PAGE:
The Smithsonian National Museum of African American History and Culture (NMAAHC) and NBA star LeBron James each referenced anti-Black violence in response to separate incidents of racist imagery discovered on their properties yesterday (May 31).

The Smithsonian Institute’s namesake magazine announced yesterday that visitors found a noose hanging in one of the NMAAHC’s exhibits on segregation. U.S. Park Police officers closed the exhibit, removed the noose and reopened the space three hours later. NBC 4 notes that this discovery came just four days after a Smithsonian Office of Protection Services officer found another noose hanging from a tree outside the institute’s Hirshhorn Museum and Sculpture Garden. Park Police is investigating both incidents, and neither has been officially labeled a hate crime at press time.

According to NBC 4, the Smithsonian noose sightings followed several others in the Washington D.C. area since late-April: one at a University of Maryland, College Park fraternity house; several on American University’s campus; and one outside a Crofton, Maryland, middle school. Nooses have long been used to signify White mobs’ lynching of Black people, a common occurrence during Jim Crow.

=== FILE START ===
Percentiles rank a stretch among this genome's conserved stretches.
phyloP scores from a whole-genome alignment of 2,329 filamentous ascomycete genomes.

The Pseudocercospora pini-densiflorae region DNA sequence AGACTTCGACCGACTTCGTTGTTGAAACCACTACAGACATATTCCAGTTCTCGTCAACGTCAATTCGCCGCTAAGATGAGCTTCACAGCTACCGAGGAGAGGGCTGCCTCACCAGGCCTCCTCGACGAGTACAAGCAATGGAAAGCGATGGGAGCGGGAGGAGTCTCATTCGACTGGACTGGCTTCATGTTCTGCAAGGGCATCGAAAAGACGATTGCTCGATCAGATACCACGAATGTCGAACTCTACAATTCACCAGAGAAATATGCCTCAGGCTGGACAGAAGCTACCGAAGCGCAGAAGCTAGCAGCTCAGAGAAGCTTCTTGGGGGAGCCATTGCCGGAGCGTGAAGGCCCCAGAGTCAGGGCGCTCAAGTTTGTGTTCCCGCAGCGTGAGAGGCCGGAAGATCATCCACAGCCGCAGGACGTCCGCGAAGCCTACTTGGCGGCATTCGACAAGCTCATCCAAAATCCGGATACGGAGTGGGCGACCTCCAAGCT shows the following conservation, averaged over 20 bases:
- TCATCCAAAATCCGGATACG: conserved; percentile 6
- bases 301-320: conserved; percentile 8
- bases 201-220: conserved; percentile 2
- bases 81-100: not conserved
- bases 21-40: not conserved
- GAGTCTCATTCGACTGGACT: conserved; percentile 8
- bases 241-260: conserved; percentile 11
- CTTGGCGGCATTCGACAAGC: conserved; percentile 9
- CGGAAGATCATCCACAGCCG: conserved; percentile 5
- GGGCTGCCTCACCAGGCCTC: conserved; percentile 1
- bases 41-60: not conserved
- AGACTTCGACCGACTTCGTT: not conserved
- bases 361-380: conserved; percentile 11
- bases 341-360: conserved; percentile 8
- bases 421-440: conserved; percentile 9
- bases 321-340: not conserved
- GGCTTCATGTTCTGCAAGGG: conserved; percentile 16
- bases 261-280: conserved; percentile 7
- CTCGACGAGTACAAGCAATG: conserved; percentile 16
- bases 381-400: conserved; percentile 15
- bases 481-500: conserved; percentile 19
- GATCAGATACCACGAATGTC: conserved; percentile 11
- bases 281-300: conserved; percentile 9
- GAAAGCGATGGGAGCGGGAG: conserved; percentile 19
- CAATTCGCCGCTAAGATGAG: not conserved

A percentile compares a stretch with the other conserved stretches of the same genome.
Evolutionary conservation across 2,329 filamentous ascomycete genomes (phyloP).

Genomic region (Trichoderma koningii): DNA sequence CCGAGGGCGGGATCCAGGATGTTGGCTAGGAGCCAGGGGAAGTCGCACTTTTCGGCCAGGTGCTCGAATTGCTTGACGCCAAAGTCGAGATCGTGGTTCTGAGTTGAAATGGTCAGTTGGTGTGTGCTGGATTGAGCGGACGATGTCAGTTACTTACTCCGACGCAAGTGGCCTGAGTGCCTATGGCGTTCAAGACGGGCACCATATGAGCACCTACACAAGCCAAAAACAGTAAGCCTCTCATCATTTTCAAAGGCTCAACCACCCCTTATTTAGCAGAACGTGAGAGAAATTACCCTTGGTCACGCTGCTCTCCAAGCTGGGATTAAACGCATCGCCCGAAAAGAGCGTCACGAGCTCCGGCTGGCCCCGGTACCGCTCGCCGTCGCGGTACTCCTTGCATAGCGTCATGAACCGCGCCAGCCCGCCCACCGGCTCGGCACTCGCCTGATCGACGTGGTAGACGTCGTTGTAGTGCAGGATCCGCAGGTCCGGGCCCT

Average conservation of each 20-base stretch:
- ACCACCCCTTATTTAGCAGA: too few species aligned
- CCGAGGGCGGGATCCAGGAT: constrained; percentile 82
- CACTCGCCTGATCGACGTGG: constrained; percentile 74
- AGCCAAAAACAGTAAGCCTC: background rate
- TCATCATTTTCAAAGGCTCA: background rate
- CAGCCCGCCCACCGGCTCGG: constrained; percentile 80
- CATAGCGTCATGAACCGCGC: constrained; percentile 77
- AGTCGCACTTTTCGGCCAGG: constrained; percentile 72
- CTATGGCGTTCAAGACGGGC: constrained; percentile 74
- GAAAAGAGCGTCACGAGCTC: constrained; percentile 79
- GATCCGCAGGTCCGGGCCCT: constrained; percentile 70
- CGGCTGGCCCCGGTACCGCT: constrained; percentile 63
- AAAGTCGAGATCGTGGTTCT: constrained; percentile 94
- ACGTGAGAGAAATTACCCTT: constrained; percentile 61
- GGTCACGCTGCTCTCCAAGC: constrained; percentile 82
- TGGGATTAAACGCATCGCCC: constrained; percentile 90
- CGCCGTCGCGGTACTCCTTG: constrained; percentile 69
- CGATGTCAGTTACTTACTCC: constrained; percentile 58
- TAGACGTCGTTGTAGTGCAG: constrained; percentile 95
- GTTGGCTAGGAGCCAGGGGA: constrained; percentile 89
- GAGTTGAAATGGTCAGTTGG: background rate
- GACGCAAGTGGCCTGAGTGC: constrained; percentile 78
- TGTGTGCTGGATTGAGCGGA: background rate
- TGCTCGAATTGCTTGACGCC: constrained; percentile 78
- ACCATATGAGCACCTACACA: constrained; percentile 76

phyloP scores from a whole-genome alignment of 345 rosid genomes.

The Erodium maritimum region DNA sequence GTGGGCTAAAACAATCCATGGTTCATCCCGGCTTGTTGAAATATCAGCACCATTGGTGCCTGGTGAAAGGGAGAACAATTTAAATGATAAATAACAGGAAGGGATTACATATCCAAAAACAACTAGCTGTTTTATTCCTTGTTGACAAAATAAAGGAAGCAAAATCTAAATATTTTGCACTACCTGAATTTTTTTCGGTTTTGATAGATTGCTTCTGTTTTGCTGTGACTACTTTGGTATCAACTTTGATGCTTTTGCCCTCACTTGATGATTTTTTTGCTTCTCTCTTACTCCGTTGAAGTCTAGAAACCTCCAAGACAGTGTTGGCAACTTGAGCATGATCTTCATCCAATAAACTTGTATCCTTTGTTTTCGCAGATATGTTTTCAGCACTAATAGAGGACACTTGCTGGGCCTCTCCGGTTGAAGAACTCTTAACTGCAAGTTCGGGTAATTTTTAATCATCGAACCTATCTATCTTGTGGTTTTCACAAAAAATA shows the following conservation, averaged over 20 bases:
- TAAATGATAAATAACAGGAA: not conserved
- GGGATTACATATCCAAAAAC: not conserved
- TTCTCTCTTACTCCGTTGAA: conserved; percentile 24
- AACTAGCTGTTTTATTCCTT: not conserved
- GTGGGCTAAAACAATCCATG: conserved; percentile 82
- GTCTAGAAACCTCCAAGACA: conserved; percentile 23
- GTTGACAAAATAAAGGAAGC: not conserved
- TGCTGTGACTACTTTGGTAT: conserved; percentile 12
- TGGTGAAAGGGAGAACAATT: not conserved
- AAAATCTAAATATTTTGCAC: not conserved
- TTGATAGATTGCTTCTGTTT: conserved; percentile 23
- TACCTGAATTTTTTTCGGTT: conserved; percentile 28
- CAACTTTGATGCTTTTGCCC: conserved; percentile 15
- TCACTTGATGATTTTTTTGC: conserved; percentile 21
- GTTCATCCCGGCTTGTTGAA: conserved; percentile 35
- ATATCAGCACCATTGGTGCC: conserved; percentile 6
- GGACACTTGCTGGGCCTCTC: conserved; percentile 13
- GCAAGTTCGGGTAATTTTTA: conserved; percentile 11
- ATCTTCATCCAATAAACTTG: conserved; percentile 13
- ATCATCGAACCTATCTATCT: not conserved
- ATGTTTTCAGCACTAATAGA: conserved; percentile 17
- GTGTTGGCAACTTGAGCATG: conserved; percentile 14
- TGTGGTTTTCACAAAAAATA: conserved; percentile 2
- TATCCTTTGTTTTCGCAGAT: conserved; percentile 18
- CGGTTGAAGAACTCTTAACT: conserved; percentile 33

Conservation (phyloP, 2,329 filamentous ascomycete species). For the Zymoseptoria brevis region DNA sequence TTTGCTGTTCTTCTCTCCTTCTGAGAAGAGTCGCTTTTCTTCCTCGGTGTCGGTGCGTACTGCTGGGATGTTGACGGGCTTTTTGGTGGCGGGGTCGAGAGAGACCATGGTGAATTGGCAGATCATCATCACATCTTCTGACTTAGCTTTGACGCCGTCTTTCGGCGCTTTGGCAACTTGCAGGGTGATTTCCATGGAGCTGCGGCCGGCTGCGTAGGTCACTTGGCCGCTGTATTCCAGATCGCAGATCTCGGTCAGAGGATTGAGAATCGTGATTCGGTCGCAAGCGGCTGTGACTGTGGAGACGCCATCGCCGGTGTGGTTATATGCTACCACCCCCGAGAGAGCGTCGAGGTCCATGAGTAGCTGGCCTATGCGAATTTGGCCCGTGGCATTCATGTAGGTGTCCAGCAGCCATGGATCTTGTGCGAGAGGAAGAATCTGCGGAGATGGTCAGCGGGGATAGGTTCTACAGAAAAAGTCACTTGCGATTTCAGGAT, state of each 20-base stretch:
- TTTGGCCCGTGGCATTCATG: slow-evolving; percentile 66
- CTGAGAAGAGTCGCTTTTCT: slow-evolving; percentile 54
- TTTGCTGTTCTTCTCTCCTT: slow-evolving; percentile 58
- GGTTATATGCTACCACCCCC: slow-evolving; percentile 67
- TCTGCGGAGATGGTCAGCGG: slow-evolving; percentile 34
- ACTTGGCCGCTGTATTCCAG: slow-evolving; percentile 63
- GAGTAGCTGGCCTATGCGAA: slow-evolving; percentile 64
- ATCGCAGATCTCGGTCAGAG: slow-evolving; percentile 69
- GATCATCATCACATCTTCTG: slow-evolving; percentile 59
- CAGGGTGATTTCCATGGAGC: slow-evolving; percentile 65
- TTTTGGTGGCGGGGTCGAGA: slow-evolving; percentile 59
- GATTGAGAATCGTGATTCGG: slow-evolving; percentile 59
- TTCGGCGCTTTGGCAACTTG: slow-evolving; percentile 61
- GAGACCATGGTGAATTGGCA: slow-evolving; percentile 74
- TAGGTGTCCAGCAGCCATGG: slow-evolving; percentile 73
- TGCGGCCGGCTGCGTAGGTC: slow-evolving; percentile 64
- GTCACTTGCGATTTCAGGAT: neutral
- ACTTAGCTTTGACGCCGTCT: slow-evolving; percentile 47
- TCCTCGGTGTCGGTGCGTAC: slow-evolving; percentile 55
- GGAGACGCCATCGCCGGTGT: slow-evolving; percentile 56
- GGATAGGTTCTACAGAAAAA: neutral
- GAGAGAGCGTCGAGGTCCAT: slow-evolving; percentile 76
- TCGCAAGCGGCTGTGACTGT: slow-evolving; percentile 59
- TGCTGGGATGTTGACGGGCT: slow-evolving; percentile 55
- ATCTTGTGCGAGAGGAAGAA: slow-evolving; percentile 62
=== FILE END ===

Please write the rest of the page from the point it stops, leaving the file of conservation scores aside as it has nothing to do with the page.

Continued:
“The noose has long represented a deplorable act of cowardice and depravity—a symbol of extreme violence for African Americans,” the museum’s founding director, Lonnie Bunch, wrote in a statement. “Today’s incident is a painful reminder of the challenges that African Americans continue to face.”

TMZ reported yesterday that the Los Angeles Police Department was investigating a spraypainted racial slur, “nigger,” on the front gate of James’ Los Angles residence. The Cleveland Cavaliers’ small forward referenced the aftermath of the 1955 lynching of Emmett Till while addressing the vandalism during a press conference yesterday.

“Hate in America, especially for African Americans, is living every day,” James told assembled media in Oakland, where his team will face the Golden State Warriors in the first game of the NBA Finals tonight (June 1). “I think back to Emmett Till’s mom, actually—kind of one of the first things I thought of—and the reason that she had an open casket was because she wanted to show the world what her son went through, as far as a hate crime and being Black in America. No matter how much money you have, how famous you are, how much people admire you, being Black in America is tough.”

An LAPD spokeswoman told ESPN that it is investigating the graffiti “as an act of vandalism and a possible hate crime.” James will also address the incident in an interview tonight on ABC’s “NBA Countdown” at 8:30 p.m. EDT.

The NMAAHC and James’ trajectories intersected long before yesterday’s desecrations. The Washington Post reported in November 2016 that he donated $2.5 million to the museum’s Muhammad Ali exhibit.